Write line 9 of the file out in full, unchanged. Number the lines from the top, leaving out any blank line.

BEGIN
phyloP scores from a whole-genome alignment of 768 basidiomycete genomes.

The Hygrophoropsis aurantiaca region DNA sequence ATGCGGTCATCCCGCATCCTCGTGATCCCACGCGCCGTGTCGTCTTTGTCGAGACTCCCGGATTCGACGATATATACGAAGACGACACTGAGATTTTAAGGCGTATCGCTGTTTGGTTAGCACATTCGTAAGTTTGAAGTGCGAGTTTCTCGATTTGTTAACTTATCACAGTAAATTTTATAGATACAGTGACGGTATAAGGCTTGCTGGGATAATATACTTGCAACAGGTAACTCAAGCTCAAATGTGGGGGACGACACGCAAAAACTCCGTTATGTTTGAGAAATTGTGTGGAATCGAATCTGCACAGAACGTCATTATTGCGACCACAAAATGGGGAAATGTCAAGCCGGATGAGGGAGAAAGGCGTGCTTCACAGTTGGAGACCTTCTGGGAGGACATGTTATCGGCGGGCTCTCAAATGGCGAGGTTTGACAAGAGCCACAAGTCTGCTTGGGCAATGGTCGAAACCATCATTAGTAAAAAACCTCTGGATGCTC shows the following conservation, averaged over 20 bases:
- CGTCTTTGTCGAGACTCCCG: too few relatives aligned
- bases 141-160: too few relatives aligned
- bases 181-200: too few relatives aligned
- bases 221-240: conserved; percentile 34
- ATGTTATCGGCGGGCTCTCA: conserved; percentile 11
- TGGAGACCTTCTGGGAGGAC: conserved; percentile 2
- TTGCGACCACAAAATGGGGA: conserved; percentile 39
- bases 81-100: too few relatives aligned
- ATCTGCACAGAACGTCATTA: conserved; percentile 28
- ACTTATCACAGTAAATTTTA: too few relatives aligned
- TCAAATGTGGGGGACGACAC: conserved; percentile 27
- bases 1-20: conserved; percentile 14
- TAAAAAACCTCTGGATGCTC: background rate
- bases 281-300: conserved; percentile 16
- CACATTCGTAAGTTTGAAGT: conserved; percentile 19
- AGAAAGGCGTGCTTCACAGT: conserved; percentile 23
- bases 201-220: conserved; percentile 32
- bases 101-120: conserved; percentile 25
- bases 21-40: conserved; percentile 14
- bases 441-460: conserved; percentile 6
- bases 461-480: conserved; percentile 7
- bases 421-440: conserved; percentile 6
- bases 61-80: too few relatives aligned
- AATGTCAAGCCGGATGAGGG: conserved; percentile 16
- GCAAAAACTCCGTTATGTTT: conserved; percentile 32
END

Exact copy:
- TTGCGACCACAAAATGGGGA: conserved; percentile 39